Matt. 2:18 “A voice was heard in Ramah,
wailing and loud lamentation,
Rachel weeping for her children;
she refused to be consoled, because they are no more.”
This is a week of Peace. That is perhaps surprising news in light of recent events: armed gunmen in a Connecticut elementary school or the recent Israeli Hamas conflict. Yet in the season of Advent this week is one marked by the topic of peace. This is the week we remember that God is quite interested in overhauling the world geopolitical order; restoring justice for those who often find themselves at the mercy of the powerful and violent.There is a line in a new song by the artist JJ Heller that is echoing in my mind as I write this “sometimes life doesn’t make any sense, it’s full of war and pain and accidents. We’re singing I don’t know…I don’t know what you’re doing. But I know who you are.”
Looking around the world today I confess I see no easy fix. For instance there was an article in the New Yorker advocating for more stringent gun control laws in the wake of the tragedy in Connecticut. This struck me as ludicrously naive; the gunman intentionally went to an elementary school with the intent of killing people. There is no rational explanation for his attack, these children could not have slighted him, there is no misunderstood vengeance at work. His actions were in a word, Evil- naked and unprovoked. No amount of legislation could have halted so sinister a plan. Gun control laws are indeed valuable and may prevent some rash violence- this shooting does not fit that characterization. If there were no guns on the face of the earth this person would have found some way to slaughter children. You may be sure that actions like this imply “the inclination of the human heart is evil from youth.”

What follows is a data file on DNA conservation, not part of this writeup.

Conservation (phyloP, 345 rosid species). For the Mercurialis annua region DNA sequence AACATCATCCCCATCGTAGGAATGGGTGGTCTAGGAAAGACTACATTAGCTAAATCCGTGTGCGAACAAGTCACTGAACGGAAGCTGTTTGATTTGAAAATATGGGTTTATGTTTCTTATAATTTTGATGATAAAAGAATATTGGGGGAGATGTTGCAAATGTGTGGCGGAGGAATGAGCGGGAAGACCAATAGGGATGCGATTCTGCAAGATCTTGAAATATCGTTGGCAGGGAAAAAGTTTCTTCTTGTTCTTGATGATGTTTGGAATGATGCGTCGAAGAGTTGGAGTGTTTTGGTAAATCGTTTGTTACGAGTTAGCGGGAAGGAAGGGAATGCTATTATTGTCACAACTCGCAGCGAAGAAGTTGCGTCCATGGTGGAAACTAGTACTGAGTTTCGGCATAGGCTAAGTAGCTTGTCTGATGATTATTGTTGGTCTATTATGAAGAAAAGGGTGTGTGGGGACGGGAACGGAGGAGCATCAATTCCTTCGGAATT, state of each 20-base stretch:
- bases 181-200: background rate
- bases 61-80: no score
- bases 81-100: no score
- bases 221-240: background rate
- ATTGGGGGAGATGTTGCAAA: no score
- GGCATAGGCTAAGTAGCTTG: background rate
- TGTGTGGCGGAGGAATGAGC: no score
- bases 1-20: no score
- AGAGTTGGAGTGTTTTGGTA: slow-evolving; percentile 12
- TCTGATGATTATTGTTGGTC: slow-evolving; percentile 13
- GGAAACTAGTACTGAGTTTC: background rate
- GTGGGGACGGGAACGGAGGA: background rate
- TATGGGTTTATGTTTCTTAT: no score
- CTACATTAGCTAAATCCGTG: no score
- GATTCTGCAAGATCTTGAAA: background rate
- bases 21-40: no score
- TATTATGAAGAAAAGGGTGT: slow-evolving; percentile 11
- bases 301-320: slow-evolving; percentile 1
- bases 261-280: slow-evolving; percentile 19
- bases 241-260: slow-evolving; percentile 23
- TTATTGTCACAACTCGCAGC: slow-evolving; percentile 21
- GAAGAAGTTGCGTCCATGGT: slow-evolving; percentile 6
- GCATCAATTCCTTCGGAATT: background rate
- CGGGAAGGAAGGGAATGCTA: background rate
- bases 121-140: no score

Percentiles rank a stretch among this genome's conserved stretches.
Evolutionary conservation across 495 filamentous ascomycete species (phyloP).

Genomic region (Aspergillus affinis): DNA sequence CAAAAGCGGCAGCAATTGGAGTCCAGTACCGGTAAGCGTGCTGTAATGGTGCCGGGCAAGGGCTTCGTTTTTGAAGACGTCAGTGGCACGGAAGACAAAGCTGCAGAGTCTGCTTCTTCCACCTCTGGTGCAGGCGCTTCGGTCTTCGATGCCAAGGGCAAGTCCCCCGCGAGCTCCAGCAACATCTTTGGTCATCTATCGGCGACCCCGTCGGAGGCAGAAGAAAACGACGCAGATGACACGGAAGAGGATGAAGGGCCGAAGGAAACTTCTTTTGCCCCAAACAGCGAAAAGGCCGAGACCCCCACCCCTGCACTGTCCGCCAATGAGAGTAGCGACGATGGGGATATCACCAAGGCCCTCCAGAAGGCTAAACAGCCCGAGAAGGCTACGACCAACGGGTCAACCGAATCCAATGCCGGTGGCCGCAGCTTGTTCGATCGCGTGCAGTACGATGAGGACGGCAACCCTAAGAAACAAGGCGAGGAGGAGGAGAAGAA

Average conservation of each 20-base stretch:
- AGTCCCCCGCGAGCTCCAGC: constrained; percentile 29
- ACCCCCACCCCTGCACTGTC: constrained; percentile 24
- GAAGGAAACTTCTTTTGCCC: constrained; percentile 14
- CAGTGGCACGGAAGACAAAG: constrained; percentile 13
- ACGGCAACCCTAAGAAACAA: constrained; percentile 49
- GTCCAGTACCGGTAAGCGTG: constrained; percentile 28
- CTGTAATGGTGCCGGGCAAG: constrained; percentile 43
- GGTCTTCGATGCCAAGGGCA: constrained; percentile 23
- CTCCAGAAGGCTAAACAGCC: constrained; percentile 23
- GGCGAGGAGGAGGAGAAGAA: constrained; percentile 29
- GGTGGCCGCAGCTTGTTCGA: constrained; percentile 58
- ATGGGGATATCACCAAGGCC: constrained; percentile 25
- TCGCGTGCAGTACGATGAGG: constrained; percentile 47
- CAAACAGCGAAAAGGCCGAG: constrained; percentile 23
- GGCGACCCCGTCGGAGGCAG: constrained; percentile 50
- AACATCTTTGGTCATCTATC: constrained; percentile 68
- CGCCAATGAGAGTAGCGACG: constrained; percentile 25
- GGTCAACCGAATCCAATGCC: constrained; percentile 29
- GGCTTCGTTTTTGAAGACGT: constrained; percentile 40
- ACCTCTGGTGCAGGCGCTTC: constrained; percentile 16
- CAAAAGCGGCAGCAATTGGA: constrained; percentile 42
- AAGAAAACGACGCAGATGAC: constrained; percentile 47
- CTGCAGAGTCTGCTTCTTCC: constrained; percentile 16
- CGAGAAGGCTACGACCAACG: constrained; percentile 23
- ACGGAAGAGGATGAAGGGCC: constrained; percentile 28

There is an old story about the birth of Jesus that seems pertinent to today’s events. It comes from the end of the second chapter of Matthew, commonly referred to as “the slaughter of the innocents.” It is a morbid story about how the local king (Herod) felt threatened by rumors of a new king in Bethlehem and decided to kill all boys under the age of two as a preventative measure. Such violence in the world and in scripture often troubles me. I struggle to understand why God does not show up in such moments, terrible and grand and flashing with fire and lighting to the defense of innocents.
Yet I am reminded of the fact that the story of Jesus birth includes such a story for a reason. God does not stand far off from humans in the midst of their violence. He does not wait at a distance for us to get our act together, for the end of rape, infanticide, our general callousness toward each other etc. True in the gospels we don’t read that God acted supernaturally from distance to end suffering. Instead he walks right into the midst of our suffering. He trusts a poor Jewish couple with his Son at a time that it wasn’t safe to be a child in Palestine. He isn’t squeamish about our tendency toward destruction but instead becomes one of us that he might show us the way out. This is why his birth was announced with news (and a prayer) of “peace on earth and goodwill toward all people.” God is drawing the world toward himself in Jesus, drawing the world toward peace. The pull is as imperceptible as the tides but no less real. Thus it is not with an awareness of the apparent irony that I say, with complete sincerity, “this is a week of peace” and at the same time “deliver us O Lord from such evil men, and bring peace to the families of those who grieve!”